Flip-Chip KiCad Templates

We like retro-computing and we like open source standards that allow easy project sharing. Vintage DEC computer enthusiast [Jay Logue] combines both of these in his recent project on GitHub, where he shares several KiCad templates for making your own Flip-Chip modules. Although named after the semiconductor packaging technique we are familiar with today, DEC Flip-Chips were introduced in 1964 as a modular electronics packaging system. These were used in many of DEC’s Programmable Data Processor (PDP) computers, beginning with the PDP-8 in 1965. DEC also had a Digital Laboratory Module family, which was a roll-your-own custom electronic system. The 1968 Digital Logic Handbook shows the available modules, and has the look and feel of the TTL Cookbook book which would come along six years later.

Flip-Chips came in a variety of sizes over the years: single-, double-, and quad-, and hex-height boards having standard- and extended-length. The PCB’s have 18 gold-plated fingers on one edge, later extended to 36 fingers double-sided, which plug into a backplane. Interconnections were typically wire-wrapped. A single height board is 127 x 62 mm (5 x 2-7/16 inches) with a labeled extractor bracket on one end. [Jay]’s repository has templates for five of the most popular variations, and making other sizes should be straightforward using these templates as a starting point.

While we pack a lot more functionality in similarly-sized circuit boards these days, many systems still use a modular design not unlike the Flip-Chips from over 50 years ago. Do you have any recollections of using Flip-Chips, or are you using them today? Let us know in the comments below.

13 thoughts on “Flip-Chip KiCad Templates

  1. Back in the late ’60s / early ’80s, I had discovered IBM module connectors on Canal Street [NYC], and standardized my boards [hand etched] using that format. I end drilled some1/4 rods to use as un & wrapping tools and found that the wire in multi-conductor telephone cable was perfect for wire wrapping the rectangular pins.Discrete transistor gates & flip-flops using 2N404s

    1. I second that the title is misleading and should begin with “DEC”, as revealed in the middle of the paragraph:

      > Although named after the semiconductor packaging technique we are familiar with today, DEC Flip-Chips were introduced in 1964 as a modular electronics packaging system.

        1. The most common “flip chip” used by DEC back in the day resembled a small SMT PCB encased in potting compound and turned on edge to solder the leads into the PCB. A photo of the result can be seen in this photo:

          The actual function is a pull-up and set of diodes forward biased to form a -3V reference. The equivalent circuit can be seen here:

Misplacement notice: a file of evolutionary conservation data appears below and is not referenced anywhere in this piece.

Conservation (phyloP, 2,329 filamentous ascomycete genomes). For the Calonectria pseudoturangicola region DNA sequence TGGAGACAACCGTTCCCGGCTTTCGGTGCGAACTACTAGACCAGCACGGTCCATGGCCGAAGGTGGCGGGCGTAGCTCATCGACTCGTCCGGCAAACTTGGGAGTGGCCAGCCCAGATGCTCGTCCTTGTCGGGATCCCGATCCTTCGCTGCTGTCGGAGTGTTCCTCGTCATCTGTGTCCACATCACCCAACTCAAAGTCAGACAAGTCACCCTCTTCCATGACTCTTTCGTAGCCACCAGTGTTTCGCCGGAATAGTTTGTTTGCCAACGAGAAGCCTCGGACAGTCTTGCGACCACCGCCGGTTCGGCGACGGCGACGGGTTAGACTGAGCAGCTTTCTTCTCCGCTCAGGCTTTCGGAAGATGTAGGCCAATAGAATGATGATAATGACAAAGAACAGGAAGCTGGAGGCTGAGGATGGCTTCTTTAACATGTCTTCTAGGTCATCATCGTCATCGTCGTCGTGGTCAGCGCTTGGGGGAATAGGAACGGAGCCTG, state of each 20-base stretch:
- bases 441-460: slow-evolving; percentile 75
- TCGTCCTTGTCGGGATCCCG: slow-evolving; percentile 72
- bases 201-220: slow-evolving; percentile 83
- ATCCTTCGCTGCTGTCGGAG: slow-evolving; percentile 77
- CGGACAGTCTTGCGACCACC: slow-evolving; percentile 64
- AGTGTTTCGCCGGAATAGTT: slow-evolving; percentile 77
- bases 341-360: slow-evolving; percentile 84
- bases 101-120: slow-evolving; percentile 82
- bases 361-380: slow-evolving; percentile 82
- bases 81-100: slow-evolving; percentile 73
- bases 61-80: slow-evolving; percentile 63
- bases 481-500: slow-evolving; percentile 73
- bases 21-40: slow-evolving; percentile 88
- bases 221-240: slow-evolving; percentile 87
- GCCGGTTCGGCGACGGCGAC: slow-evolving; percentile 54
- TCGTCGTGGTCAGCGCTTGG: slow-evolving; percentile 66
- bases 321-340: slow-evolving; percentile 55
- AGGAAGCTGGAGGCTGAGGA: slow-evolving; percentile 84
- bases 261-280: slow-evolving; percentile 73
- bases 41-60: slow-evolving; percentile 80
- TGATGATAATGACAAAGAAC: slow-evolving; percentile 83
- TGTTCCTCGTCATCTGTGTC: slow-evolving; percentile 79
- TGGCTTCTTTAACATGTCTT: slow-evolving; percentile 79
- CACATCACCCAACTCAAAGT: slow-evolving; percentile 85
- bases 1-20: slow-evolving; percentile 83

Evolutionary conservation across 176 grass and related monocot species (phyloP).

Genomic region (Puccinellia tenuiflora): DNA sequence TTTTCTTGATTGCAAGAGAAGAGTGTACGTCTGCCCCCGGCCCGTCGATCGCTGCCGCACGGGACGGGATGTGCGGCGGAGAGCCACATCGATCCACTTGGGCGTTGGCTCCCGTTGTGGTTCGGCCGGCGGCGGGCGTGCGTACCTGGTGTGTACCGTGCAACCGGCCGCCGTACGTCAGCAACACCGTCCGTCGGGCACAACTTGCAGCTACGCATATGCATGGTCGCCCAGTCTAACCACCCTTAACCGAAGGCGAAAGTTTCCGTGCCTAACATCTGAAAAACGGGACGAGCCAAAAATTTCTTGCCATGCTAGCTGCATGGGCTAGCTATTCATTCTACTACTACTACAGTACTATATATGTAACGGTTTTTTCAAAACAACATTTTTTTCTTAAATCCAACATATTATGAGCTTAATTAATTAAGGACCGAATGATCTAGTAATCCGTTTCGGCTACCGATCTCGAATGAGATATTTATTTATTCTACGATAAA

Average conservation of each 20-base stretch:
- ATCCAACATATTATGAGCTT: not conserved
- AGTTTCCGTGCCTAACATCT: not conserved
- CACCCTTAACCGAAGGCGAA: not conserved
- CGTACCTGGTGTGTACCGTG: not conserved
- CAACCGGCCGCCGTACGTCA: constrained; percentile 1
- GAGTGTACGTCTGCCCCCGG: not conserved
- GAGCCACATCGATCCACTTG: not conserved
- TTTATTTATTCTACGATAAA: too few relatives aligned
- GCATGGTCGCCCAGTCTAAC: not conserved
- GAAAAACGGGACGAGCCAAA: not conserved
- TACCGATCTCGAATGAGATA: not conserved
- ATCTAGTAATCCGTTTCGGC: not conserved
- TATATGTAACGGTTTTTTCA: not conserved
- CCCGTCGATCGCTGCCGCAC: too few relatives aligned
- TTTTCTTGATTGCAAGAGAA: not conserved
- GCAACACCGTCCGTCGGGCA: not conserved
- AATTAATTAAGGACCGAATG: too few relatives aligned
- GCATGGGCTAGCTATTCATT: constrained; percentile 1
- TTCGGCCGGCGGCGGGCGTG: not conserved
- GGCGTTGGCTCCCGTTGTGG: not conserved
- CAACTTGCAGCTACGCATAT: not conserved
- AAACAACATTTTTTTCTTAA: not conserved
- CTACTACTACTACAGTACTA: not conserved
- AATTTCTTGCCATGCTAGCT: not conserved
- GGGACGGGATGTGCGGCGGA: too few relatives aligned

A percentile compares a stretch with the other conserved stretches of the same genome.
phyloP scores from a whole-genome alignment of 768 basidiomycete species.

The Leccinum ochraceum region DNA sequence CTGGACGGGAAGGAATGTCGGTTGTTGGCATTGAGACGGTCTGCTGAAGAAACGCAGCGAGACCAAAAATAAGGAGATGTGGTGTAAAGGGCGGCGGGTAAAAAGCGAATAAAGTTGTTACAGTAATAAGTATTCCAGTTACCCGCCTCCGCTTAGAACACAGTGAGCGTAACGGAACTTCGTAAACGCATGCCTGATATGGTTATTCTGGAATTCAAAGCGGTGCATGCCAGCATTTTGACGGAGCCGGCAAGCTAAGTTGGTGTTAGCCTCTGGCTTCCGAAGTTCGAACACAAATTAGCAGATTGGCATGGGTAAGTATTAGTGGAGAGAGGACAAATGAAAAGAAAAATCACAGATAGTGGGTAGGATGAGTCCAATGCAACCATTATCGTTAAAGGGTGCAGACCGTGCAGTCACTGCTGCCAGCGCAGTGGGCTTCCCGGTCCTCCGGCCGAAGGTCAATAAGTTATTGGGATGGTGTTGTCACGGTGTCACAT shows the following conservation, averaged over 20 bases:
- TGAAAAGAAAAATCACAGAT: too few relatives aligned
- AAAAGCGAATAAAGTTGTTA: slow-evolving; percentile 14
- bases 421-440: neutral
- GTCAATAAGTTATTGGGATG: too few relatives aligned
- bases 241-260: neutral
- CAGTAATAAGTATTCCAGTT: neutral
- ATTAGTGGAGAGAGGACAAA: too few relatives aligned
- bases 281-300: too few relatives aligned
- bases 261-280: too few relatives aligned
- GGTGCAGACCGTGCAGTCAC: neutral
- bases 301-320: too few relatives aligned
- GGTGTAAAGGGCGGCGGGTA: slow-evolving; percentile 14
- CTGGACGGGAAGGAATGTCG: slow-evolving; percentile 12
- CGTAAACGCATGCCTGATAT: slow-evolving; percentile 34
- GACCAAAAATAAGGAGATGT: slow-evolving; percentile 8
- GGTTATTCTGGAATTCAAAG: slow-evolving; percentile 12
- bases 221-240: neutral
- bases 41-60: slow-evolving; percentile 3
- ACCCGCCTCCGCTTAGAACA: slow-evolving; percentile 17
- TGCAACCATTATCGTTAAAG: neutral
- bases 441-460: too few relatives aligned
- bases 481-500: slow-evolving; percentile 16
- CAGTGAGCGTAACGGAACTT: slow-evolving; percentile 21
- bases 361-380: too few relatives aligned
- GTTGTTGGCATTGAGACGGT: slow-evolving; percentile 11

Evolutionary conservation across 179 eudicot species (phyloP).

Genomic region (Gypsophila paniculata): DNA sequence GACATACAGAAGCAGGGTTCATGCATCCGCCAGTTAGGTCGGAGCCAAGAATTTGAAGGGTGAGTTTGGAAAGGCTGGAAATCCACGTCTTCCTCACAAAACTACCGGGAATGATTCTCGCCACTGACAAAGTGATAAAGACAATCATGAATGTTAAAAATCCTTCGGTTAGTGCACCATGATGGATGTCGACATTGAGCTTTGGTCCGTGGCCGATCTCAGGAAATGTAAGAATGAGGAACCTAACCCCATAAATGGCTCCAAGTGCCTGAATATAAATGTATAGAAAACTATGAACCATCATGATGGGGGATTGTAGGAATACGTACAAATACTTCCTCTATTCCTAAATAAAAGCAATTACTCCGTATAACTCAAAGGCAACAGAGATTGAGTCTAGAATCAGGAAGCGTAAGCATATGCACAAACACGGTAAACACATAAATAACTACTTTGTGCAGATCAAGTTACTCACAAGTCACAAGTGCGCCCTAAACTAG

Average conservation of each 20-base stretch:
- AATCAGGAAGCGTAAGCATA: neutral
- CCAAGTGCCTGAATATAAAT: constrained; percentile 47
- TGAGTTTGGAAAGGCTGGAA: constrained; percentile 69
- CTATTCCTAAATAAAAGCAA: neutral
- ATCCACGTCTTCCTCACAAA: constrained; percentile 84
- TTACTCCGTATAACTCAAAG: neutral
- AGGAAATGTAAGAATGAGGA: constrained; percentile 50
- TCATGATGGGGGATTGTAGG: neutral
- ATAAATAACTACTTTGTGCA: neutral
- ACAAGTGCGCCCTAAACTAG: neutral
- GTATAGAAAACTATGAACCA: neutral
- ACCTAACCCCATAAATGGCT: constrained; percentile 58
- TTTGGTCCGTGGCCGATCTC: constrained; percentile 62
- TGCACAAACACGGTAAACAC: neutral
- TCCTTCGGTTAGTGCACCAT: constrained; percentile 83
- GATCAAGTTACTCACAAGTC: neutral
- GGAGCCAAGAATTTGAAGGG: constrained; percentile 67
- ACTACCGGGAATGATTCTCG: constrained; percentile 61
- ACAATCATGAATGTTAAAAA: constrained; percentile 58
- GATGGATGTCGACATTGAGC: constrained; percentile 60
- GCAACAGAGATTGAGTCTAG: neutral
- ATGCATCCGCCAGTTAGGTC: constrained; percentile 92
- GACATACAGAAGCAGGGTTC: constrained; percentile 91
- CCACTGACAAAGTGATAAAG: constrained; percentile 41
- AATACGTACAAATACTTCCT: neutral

If you look closely, you’ll see that is possible to populate either etch with discretes, or with a flip chip. This is because the technology was so unreliable (read: expensive to make), that the discrete components were often preferable from a manufacturability viewpoint.


  2. Thank you, Vincent! I have perused your wonderful PDP-8 site on a number of occasions, but I had never made it into the CAD section. (And being a rank amateur at PCB design, with no experience using Eagle, I undoubtedly wouldn’t have known what I was looking at anyway).

    I imagine there are plenty of people who prefer using Eagle to KiCAD. So I’ve updated the README on my project page to include a pointer to your site. Hopefully this will encourage someone to start some interesting new project for these fascinating old machines!

    — Jay

    1. Thanks!

      You might find one of these pages more useful, if you are specifically looking for flip chip modules:

      For PDP-11 related modules, this might be an interesting sub-page:

      You used to be able to load up any of the drawings in the free version of Eagle, look at them, print them, and even emit Gerbers. (I haven’t kept up with the current Eagle downloads since the licensing went wonky.) You just couldn’t change them outside the licensed window (4×6 inches or so I think it was for the free version).

      I also believe KiCad can import the drawings, though that sometimes seemed to give minor errors last time I tried it.

      Back in the day, Eagle was the bee’s knees. Now, I’d be using KiCad, except that there are so many drawings that it would take months to convert them all. (Took me nearly two months to convert from Eagle 4 to Eagle 6/7 back when I did that.)


Leave a Reply

Please be kind and respectful to help make the comments section excellent. (Comment Policy)

This site uses Akismet to reduce spam. Learn how your comment data is processed.